Living with Chronic Pain is as I previously described a roller coaster of ups and downs, whenever you speak to your pain team they remind you of the importance of pacing and baselines and these are two very important key parts of my Pain Management Jigsaw, BUT and it is a big BUT life has this nasty habit of intervening.
Pacing is great and it has helped me no end in getting to grips with long journeys (30minutes+). For example we avoid motorways now so we can pull over whenever I need a break, and not when the service stations dictate. It does make journeys a little longer or further in distance but it does mean you get to see so much more of the UK and beautiful scenery. For example had we done the motorways last year we’d never have gone past this;
Family life and pacing, is much harder to juggle especially with my 3 yr old LG, it is crazy trying to tell the Tasmanian Devil to stop and pause for 45 minutes having just played for 15 minutes with me. It is a strange concept breaking my day into slots like that for me, so for her I totally get why every other minute I am asked the same questions. How do I pace within a family environment?, it is a very important piece of my Jigsaw Puzzle and failure to do it means my mood and wellbeing plummets but it is not easy. You have to think outside the box, for example instead of playing games on the floor we have a board that goes across my legs on my reclining chair and we play board games at my level. In the garden I sit in my wheelchair and take photos or play chase waving my arms and crutches as part off the game. We do jigsaw puzzles or arts and crafts and magazines on my chair or at the dining table and lots of role-playing as the BFG, Paw Patrol and numerous other characters. It is having to pace playing with my LG that often leads me to have the most regret and the feeling that I never do enough for her. Then when I am having a good day I want to try and push myself harder to play that little bit longer, or more but I know if I do, I will end up suffering for it in the long run.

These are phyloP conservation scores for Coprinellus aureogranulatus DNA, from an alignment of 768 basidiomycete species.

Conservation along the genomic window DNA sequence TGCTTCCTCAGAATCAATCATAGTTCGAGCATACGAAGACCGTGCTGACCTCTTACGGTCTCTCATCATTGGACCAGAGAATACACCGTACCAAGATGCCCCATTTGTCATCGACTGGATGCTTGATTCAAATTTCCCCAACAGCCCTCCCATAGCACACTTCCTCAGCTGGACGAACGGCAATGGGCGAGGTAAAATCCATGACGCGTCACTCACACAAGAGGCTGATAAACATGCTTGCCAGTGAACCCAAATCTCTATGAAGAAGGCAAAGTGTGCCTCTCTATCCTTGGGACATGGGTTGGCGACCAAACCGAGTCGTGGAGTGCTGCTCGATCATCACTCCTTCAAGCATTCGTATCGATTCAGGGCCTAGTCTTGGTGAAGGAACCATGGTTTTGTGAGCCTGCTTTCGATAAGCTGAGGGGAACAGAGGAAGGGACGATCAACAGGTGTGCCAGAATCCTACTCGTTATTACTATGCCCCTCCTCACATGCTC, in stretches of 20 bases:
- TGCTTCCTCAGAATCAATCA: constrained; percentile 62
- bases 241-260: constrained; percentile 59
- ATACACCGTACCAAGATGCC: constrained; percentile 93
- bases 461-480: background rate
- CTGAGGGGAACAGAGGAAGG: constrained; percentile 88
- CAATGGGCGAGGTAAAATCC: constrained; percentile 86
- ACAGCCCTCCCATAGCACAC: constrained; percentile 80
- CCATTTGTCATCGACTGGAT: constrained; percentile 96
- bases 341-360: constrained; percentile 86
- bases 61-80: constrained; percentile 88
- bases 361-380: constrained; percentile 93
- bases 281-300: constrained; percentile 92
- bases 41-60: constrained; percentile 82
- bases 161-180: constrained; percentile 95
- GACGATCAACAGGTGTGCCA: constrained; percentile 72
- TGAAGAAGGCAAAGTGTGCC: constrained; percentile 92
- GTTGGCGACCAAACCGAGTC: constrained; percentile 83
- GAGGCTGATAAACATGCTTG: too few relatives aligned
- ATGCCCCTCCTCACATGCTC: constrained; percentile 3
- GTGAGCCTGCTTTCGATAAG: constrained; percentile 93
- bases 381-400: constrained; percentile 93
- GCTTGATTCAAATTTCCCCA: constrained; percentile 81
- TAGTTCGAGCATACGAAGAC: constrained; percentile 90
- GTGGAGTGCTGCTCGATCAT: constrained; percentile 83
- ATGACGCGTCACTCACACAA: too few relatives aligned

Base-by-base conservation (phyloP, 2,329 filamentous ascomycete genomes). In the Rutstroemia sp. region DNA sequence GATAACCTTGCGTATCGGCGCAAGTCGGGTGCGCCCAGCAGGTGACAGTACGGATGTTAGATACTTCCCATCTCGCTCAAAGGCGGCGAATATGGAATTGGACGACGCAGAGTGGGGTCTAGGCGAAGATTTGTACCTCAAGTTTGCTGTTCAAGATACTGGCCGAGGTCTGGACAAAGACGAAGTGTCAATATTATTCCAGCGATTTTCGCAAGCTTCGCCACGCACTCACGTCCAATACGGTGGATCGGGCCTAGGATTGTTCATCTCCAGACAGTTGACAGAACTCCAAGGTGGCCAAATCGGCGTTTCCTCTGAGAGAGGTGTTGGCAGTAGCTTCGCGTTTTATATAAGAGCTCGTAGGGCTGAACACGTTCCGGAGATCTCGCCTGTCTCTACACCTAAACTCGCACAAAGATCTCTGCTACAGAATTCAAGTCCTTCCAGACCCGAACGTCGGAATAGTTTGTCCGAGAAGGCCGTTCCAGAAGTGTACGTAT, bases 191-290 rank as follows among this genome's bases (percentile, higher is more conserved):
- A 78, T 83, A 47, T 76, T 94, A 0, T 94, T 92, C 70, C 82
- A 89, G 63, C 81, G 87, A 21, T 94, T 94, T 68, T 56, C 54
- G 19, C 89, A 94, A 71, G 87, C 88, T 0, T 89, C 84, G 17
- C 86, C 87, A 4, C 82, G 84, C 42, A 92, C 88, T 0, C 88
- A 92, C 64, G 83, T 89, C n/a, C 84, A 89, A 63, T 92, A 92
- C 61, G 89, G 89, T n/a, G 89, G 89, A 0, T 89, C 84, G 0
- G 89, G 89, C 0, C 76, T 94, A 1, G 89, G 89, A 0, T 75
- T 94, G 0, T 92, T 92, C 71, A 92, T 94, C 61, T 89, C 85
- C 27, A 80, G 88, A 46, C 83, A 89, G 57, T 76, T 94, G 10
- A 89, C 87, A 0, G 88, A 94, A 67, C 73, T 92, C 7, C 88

I have spent many days determining my baseline of exercises, that is the level I can do on a bad day, I have to be disciplined on the good days not to overdo it and aggravate or inflame pain. The worse thing is that for many years my exercise was all about pushing myself harder, longer and further than the training session before, I worked out with others and I wrote exercise programmes for them. Even after I stopped working in the Leisure Industry I loved running, rowing, cycling and cross-training, taught and took part in circuits training, and loved any sport. It has been a real effort to relearn my ethos of training, not to push myself too hard and I am now understanding the importance of this change and I am looking forward to seeing a much slower progress, but I know and appreciate now that any gain in that baseline is progress.
Now we move on to the guilt, living in chronic pain is very difficult to explain to others, I have had my condition called several different things but basically what it means is that from the moment I wake to the moment I have broken sleep at night again the following evening, I have pain somewhere in my body to a differing degree. I drop things, I fall over, I use crutches or some type of wheelchair to get about and I rely heavily on the help of loved ones such as family and friends. Even to the extent of getting dressed and undressed. So I am wracked with guilt when I am having a better day and still I am relying on others. It is the worst guilt of all, the guilt of knowing you could empty that dishwasher but if you do, you might fu@k up the plans to go out at the weekend or you may have to call on someone else to help you later in the day to get you undressed for a hot tub session or to keep you awake whilst you look after your LG and so on and so forth.
The good day guilt is the worst guilt of all because you feel up to helping out, but you know if you do the consequences could be far worse. It makes you feel lazy, unhelpful, guilty for accepting help from others and not being able to help in return, guilty for not making the most of a good day. Good day guilt sucks!